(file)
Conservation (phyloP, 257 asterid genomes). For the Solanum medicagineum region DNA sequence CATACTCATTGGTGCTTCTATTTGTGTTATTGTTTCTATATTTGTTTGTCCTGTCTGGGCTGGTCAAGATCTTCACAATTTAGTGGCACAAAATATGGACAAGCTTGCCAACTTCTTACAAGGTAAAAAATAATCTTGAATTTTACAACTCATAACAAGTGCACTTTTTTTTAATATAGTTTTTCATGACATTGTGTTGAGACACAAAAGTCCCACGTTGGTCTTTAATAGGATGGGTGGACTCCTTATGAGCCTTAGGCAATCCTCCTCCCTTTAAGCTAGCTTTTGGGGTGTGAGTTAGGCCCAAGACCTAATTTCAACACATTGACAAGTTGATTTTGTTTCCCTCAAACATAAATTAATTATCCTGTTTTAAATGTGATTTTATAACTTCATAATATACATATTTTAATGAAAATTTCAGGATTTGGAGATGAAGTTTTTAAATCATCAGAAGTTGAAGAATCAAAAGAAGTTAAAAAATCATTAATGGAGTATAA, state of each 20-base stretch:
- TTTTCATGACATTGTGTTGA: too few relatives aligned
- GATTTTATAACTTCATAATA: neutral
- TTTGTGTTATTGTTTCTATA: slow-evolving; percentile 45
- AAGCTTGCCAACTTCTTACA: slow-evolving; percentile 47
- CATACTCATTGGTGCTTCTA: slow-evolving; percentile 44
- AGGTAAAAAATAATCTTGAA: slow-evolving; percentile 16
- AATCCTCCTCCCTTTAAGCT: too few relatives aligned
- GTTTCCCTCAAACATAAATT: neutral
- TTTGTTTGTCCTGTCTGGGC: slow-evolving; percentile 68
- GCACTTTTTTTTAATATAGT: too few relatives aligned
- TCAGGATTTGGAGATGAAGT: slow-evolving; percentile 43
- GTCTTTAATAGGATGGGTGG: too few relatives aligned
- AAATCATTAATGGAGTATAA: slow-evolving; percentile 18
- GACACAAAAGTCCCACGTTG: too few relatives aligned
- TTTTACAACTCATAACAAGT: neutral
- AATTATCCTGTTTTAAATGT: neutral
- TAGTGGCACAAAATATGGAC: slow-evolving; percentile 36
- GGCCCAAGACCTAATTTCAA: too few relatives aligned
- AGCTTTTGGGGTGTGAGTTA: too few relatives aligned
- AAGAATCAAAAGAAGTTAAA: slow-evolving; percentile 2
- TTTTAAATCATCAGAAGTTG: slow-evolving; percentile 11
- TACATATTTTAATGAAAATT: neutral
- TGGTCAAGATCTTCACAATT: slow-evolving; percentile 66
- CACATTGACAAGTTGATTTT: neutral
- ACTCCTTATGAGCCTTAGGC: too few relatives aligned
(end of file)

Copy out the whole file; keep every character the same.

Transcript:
Conservation (phyloP, 257 asterid genomes). For the Solanum medicagineum region DNA sequence CATACTCATTGGTGCTTCTATTTGTGTTATTGTTTCTATATTTGTTTGTCCTGTCTGGGCTGGTCAAGATCTTCACAATTTAGTGGCACAAAATATGGACAAGCTTGCCAACTTCTTACAAGGTAAAAAATAATCTTGAATTTTACAACTCATAACAAGTGCACTTTTTTTTAATATAGTTTTTCATGACATTGTGTTGAGACACAAAAGTCCCACGTTGGTCTTTAATAGGATGGGTGGACTCCTTATGAGCCTTAGGCAATCCTCCTCCCTTTAAGCTAGCTTTTGGGGTGTGAGTTAGGCCCAAGACCTAATTTCAACACATTGACAAGTTGATTTTGTTTCCCTCAAACATAAATTAATTATCCTGTTTTAAATGTGATTTTATAACTTCATAATATACATATTTTAATGAAAATTTCAGGATTTGGAGATGAAGTTTTTAAATCATCAGAAGTTGAAGAATCAAAAGAAGTTAAAAAATCATTAATGGAGTATAA, state of each 20-base stretch:
- TTTTCATGACATTGTGTTGA: too few relatives aligned
- GATTTTATAACTTCATAATA: neutral
- TTTGTGTTATTGTTTCTATA: slow-evolving; percentile 45
- AAGCTTGCCAACTTCTTACA: slow-evolving; percentile 47
- CATACTCATTGGTGCTTCTA: slow-evolving; percentile 44
- AGGTAAAAAATAATCTTGAA: slow-evolving; percentile 16
- AATCCTCCTCCCTTTAAGCT: too few relatives aligned
- GTTTCCCTCAAACATAAATT: neutral
- TTTGTTTGTCCTGTCTGGGC: slow-evolving; percentile 68
- GCACTTTTTTTTAATATAGT: too few relatives aligned
- TCAGGATTTGGAGATGAAGT: slow-evolving; percentile 43
- GTCTTTAATAGGATGGGTGG: too few relatives aligned
- AAATCATTAATGGAGTATAA: slow-evolving; percentile 18
- GACACAAAAGTCCCACGTTG: too few relatives aligned
- TTTTACAACTCATAACAAGT: neutral
- AATTATCCTGTTTTAAATGT: neutral
- TAGTGGCACAAAATATGGAC: slow-evolving; percentile 36
- GGCCCAAGACCTAATTTCAA: too few relatives aligned
- AGCTTTTGGGGTGTGAGTTA: too few relatives aligned
- AAGAATCAAAAGAAGTTAAA: slow-evolving; percentile 2
- TTTTAAATCATCAGAAGTTG: slow-evolving; percentile 11
- TACATATTTTAATGAAAATT: neutral
- TGGTCAAGATCTTCACAATT: slow-evolving; percentile 66
- CACATTGACAAGTTGATTTT: neutral
- ACTCCTTATGAGCCTTAGGC: too few relatives aligned